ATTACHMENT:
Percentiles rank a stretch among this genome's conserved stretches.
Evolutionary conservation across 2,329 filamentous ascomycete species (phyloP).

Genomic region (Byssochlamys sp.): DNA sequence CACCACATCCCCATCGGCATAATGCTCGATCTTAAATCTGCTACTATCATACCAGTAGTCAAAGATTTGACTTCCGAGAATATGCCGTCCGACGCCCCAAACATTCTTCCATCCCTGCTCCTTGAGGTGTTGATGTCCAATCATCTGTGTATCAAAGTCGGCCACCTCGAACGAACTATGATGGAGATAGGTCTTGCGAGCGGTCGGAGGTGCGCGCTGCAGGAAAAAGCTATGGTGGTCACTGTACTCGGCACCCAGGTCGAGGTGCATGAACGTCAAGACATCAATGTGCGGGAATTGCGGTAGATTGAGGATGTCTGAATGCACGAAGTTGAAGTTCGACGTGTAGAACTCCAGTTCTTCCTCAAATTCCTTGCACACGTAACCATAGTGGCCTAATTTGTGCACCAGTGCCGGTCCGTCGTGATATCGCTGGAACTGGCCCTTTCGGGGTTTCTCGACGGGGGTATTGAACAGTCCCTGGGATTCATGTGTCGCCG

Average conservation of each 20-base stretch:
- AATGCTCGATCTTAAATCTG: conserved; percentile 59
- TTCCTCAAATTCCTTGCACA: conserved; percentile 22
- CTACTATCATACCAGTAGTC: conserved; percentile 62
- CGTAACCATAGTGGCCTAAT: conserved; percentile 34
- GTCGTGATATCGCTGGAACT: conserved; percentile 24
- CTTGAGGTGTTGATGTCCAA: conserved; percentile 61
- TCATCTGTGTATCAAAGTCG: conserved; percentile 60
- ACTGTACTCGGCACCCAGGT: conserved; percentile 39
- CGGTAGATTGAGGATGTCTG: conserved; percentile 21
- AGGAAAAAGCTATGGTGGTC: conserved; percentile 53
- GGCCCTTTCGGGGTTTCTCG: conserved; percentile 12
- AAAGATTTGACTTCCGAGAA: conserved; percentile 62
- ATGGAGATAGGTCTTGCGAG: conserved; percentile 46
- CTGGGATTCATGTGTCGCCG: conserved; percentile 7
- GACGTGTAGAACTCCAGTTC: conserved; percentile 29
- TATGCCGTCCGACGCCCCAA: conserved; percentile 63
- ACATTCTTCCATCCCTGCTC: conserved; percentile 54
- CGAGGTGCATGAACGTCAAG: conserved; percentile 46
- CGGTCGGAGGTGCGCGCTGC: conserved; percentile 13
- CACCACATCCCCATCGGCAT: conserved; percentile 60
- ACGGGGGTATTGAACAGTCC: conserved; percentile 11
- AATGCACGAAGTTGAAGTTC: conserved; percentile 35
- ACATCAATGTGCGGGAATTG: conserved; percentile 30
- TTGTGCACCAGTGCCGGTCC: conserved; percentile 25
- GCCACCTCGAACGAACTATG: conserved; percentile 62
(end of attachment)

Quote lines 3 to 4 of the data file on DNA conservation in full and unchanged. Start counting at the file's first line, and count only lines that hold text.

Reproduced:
Genomic region (Byssochlamys sp.): DNA sequence CACCACATCCCCATCGGCATAATGCTCGATCTTAAATCTGCTACTATCATACCAGTAGTCAAAGATTTGACTTCCGAGAATATGCCGTCCGACGCCCCAAACATTCTTCCATCCCTGCTCCTTGAGGTGTTGATGTCCAATCATCTGTGTATCAAAGTCGGCCACCTCGAACGAACTATGATGGAGATAGGTCTTGCGAGCGGTCGGAGGTGCGCGCTGCAGGAAAAAGCTATGGTGGTCACTGTACTCGGCACCCAGGTCGAGGTGCATGAACGTCAAGACATCAATGTGCGGGAATTGCGGTAGATTGAGGATGTCTGAATGCACGAAGTTGAAGTTCGACGTGTAGAACTCCAGTTCTTCCTCAAATTCCTTGCACACGTAACCATAGTGGCCTAATTTGTGCACCAGTGCCGGTCCGTCGTGATATCGCTGGAACTGGCCCTTTCGGGGTTTCTCGACGGGGGTATTGAACAGTCCCTGGGATTCATGTGTCGCCG

Average conservation of each 20-base stretch: